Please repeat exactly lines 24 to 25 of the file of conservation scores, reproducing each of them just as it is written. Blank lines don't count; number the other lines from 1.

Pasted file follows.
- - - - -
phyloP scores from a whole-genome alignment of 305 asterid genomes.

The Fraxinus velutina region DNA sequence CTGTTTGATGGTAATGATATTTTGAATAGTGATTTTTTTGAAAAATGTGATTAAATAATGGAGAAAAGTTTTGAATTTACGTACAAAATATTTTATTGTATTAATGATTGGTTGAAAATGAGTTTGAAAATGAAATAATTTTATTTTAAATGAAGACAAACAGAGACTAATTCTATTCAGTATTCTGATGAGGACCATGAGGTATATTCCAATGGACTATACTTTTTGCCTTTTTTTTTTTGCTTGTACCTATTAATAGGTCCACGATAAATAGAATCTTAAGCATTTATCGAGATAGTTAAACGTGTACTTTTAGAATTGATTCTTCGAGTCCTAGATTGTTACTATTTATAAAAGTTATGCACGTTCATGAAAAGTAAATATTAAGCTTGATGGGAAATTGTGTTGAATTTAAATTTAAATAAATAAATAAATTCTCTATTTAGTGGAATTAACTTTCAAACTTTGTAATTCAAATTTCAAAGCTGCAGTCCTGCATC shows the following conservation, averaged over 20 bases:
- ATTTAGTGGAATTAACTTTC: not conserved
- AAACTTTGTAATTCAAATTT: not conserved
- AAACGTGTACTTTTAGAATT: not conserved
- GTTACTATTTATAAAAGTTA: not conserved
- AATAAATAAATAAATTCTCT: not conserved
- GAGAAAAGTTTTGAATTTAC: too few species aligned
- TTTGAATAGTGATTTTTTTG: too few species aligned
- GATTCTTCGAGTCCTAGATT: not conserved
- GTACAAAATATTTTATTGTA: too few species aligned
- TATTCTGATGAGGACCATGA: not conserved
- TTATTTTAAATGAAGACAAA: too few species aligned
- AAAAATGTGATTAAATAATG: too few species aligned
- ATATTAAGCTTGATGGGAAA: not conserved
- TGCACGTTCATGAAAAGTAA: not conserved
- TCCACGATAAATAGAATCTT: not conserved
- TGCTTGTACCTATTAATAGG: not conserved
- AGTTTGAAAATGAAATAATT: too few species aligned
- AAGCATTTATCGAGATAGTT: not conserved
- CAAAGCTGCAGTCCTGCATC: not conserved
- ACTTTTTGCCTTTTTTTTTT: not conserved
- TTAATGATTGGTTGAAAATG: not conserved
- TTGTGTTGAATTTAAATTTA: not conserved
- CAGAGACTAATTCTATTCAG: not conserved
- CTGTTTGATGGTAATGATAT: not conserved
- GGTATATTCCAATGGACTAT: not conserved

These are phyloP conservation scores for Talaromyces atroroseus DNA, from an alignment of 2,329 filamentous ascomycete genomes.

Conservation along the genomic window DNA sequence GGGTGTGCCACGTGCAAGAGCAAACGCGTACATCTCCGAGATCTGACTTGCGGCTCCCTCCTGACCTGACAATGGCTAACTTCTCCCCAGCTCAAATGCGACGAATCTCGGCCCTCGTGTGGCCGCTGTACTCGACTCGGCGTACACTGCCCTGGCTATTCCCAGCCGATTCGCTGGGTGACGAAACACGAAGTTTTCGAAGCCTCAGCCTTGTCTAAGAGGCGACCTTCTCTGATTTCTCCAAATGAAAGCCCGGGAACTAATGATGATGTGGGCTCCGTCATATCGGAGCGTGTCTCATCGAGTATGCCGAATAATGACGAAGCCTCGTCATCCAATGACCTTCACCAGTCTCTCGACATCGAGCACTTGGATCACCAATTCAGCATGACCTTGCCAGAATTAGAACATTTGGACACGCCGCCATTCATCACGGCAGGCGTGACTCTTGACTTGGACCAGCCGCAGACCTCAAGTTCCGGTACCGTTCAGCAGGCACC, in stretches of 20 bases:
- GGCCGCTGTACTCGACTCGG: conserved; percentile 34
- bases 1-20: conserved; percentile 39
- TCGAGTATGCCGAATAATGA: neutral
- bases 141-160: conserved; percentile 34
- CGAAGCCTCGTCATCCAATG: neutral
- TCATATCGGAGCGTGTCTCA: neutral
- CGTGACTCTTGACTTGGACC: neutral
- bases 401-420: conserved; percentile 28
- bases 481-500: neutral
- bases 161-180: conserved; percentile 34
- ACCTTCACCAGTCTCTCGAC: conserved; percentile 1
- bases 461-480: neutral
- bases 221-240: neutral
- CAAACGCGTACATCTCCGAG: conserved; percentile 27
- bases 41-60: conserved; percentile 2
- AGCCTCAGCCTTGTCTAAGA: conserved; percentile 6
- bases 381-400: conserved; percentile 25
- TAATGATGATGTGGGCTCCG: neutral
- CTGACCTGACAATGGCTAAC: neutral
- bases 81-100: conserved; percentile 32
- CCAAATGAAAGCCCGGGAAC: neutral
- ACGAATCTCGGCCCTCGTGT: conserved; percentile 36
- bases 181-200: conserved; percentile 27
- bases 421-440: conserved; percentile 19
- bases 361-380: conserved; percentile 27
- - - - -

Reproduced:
- TTGTGTTGAATTTAAATTTA: not conserved
- CAGAGACTAATTCTATTCAG: not conserved